PIOGLITAZONE- pioglitazone hydrochloride tablet
Bryant Ranch Prepack

chemical structureFigure 1. Mean Change from Baseline for HbA1c in a 26-Week Placebo-Controlled Dose-Ranging Study (Observed Values)


  • Thiazolidinediones, including pioglitazone , cause or exacerbate congestive heart failure in some patients [see Warnings and Precautions (5.1)].
  • After initiation of pioglitazone , and after dose increases, monitor patients carefully for signs and symptoms of heart failure (e.g., excessive, rapid weight gain, dyspnea, and/or edema). If heart failure develops, it should be managed according to current standards of care and discontinuation or dose reduction of pioglitazone must be considered.
  • Pioglitazone is not recommended in patients with symptomatic heart failure.
  • Initiation of pioglitazone in patients with established New York Heart Association (NYHA) Class III or IV heart failure is contraindicated [see Contraindications (4) and Warnings and Precautions (5.1)].


Monotherapy and Combination Therapy
Pioglitazone tablets are indicated as an adjunct to diet and exercise to improve glycemic control in adults with type 2 diabetes mellitus in multiple clinical settings [see Clinical Studies (14)].
Important Limitations of Use

Pioglitazone tablets exert its antihyperglycemic effect only in the presence of endogenous insulin. Pioglitazone tablets should not be used to treat type 1 diabetes or diabetic ketoacidosis, as it would not be effective in these settings.
Use caution in patients with liver disease [see Warnings and Precautions (5.3)].


2.1 Recommendations for All Patients

Pioglitazone tablets should be taken once daily and can be taken without regard to meals.
The recommended starting dose for patients without congestive heart failure is 15 mg or 30 mg once daily.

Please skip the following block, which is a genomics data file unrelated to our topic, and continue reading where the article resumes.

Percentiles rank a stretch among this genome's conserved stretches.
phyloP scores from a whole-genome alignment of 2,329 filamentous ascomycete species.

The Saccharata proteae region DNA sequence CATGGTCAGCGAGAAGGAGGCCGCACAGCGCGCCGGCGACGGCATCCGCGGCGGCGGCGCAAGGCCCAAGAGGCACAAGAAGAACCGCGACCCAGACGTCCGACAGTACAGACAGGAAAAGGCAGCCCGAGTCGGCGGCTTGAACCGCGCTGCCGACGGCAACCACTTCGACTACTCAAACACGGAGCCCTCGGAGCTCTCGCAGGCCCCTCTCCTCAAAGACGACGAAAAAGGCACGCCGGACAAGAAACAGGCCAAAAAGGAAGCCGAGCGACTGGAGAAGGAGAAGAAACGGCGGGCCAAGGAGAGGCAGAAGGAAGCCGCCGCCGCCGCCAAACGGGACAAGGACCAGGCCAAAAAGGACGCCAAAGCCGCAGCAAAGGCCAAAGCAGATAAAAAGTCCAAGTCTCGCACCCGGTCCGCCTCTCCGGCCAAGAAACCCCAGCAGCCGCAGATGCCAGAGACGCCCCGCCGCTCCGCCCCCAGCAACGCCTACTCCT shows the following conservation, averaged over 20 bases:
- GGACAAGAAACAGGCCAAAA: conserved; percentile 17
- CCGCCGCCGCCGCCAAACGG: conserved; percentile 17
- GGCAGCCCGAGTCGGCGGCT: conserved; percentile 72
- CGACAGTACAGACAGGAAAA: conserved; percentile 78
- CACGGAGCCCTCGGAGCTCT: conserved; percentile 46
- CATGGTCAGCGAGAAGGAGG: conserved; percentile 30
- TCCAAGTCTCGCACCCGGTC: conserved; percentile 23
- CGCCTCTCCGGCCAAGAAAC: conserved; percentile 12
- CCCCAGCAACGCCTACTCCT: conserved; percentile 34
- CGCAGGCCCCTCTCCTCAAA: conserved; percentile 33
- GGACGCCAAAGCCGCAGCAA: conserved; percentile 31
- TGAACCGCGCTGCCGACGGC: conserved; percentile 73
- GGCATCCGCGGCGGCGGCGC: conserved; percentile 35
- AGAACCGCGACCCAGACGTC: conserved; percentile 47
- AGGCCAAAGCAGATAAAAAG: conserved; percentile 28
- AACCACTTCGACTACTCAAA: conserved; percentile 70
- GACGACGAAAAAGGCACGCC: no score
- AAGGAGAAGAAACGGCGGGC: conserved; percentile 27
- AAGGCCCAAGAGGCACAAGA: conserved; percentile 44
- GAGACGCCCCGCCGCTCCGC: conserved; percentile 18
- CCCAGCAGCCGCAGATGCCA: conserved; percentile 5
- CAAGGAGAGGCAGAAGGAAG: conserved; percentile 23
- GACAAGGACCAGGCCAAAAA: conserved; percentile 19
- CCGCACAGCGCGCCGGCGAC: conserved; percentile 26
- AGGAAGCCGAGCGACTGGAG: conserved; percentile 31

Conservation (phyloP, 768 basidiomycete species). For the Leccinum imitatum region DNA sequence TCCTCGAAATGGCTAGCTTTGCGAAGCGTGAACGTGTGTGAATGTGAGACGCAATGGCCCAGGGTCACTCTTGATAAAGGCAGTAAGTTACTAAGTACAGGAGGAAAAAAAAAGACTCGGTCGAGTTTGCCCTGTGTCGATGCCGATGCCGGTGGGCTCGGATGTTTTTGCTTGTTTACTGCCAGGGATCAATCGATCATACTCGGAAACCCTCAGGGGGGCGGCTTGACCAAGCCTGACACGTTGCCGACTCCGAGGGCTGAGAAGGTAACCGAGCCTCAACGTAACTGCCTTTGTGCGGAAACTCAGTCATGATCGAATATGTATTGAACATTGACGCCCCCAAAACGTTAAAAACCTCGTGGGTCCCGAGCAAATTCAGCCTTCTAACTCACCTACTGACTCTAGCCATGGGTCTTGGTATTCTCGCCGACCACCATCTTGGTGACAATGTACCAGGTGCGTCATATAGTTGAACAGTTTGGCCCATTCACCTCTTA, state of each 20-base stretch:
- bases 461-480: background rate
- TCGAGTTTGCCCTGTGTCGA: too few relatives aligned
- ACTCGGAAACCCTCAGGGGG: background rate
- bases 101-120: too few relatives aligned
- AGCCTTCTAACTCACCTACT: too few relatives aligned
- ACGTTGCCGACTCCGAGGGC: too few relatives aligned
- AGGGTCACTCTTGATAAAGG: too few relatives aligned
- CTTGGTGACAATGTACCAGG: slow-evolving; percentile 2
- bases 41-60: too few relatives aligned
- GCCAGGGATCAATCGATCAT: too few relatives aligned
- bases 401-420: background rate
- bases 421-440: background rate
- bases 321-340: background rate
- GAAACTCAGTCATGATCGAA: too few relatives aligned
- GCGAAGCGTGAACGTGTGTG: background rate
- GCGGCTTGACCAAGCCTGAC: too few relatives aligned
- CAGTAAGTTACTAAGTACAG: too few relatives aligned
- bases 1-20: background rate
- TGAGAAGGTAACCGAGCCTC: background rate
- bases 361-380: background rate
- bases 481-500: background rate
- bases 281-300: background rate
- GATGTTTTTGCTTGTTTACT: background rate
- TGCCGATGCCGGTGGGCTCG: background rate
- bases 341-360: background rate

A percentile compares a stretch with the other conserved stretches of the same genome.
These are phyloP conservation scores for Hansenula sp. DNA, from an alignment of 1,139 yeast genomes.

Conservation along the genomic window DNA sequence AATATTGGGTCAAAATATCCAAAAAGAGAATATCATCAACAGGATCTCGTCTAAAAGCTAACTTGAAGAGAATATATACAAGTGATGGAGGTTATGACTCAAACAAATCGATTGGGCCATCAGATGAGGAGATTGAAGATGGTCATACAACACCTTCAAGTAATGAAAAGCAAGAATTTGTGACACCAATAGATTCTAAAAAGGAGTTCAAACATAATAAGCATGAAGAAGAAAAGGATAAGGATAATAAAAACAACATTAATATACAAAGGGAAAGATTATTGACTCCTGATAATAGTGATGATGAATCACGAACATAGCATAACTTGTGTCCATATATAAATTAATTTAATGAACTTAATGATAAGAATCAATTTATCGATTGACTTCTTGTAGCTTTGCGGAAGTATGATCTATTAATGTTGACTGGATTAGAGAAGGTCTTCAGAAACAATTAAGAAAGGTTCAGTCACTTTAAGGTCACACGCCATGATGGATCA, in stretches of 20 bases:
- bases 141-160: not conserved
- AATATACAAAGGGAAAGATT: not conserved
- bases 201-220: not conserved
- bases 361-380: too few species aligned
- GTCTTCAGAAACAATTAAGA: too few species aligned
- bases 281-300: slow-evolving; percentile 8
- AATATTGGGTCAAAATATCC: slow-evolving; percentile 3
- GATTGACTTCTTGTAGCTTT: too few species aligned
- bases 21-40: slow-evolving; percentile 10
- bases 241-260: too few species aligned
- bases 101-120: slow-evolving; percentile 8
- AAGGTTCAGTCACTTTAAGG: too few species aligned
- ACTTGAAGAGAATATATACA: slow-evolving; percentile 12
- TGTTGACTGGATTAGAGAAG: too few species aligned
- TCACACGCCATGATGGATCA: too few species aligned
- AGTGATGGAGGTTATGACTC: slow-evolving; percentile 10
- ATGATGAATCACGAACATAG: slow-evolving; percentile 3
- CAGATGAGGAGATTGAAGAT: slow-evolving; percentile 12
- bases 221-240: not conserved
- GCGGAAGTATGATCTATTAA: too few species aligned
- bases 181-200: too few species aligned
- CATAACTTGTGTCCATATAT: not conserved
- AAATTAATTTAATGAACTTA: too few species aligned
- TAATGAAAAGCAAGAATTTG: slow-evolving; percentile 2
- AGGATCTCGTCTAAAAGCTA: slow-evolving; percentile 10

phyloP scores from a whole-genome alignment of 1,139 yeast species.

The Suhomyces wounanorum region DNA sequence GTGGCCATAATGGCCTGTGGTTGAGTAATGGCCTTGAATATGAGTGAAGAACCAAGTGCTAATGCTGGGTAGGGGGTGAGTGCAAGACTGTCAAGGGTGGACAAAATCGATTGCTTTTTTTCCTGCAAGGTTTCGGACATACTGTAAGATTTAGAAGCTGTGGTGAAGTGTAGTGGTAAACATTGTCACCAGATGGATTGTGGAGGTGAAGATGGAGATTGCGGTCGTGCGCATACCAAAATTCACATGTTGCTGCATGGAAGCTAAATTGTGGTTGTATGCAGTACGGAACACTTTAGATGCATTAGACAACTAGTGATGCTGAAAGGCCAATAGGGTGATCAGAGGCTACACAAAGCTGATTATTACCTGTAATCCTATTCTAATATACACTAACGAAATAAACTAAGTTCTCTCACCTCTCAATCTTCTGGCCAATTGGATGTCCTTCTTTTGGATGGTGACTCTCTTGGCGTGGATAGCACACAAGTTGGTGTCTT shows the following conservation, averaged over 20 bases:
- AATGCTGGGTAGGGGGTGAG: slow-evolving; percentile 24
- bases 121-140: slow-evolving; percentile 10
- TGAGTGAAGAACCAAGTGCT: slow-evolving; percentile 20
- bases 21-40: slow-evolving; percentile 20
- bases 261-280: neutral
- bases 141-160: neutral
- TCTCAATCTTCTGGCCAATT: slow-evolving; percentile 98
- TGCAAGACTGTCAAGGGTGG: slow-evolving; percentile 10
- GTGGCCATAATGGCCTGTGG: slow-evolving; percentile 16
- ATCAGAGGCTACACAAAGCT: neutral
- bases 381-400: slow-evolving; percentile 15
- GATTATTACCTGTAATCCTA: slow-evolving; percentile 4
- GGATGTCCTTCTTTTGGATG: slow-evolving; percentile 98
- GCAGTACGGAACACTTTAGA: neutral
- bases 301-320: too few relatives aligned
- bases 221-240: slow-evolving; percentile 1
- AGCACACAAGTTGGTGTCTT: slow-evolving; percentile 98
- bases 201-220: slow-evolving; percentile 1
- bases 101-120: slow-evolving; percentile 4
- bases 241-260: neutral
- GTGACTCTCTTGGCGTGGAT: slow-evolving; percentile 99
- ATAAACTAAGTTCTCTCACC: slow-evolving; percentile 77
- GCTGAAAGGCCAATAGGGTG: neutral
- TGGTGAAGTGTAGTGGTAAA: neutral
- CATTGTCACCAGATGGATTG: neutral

The recommended starting dose for patients with congestive heart failure (NYHA Class I or II) is 15 mg once daily.
The dose can be titrated in increments of 15 mg up to a maximum of 45 mg once daily based on glycemic response as determined by HbA1c.
After initiation of pioglitazone tablets or with dose increase, monitor patients carefully for adverse reactions related to fluid retention such as weight gain, edema, and signs and symptoms of congestive heart failure [see Boxed Warning and Warnings and Precautions (5.5)]. Liver tests (serum alanine and aspartate aminotransferases, alkaline phosphatase, and total bilirubin) should be obtained prior to initiating pioglitazone tablets. Routine periodic monitoring of liver tests during treatment with pioglitazone tablets are not recommended in patients without liver disease. Patients who have liver test abnormalities prior to initiation of pioglitazone tablets or who are found to have abnormal liver tests while taking pioglitazone tablets should be managed as described under Warnings and Precautions [see Warnings and Precautions (5.3) and Clinical Pharmacology (12.3)].

2.2 Concomitant Use with an Insulin Secretagogue or Insulin

If hypoglycemia occurs in a patient co-administered pioglitazone tablets and an insulin secretagogue (e.g., sulfonylurea), the dose of the insulin secretagogue should be reduced.